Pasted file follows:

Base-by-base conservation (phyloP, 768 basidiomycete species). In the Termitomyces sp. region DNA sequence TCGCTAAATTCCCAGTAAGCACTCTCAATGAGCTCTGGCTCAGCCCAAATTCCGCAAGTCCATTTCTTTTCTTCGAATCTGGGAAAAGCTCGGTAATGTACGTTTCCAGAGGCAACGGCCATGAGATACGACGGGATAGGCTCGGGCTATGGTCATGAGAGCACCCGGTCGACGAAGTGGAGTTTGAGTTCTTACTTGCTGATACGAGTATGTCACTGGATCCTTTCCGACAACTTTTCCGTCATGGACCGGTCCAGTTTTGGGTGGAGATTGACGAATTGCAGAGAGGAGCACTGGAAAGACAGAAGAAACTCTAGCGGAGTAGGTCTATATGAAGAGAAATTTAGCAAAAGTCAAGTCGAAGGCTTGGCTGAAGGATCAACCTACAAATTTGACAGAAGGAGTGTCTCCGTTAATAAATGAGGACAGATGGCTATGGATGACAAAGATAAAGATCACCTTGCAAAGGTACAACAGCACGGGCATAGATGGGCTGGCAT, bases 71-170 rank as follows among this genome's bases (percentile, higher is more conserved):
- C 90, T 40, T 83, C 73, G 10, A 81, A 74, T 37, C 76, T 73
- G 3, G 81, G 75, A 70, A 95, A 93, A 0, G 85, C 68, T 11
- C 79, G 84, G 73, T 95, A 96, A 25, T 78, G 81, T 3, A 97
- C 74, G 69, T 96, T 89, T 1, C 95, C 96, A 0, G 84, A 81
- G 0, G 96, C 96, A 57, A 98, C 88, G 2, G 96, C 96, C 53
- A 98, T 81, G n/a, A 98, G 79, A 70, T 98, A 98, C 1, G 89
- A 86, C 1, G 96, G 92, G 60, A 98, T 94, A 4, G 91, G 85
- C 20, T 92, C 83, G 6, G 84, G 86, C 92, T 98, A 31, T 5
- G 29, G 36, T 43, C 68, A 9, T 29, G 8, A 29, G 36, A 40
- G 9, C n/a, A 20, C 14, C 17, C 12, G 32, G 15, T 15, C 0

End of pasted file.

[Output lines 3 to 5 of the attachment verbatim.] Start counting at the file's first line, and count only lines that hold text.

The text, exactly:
- G 3, G 81, G 75, A 70, A 95, A 93, A 0, G 85, C 68, T 11
- C 79, G 84, G 73, T 95, A 96, A 25, T 78, G 81, T 3, A 97
- C 74, G 69, T 96, T 89, T 1, C 95, C 96, A 0, G 84, A 81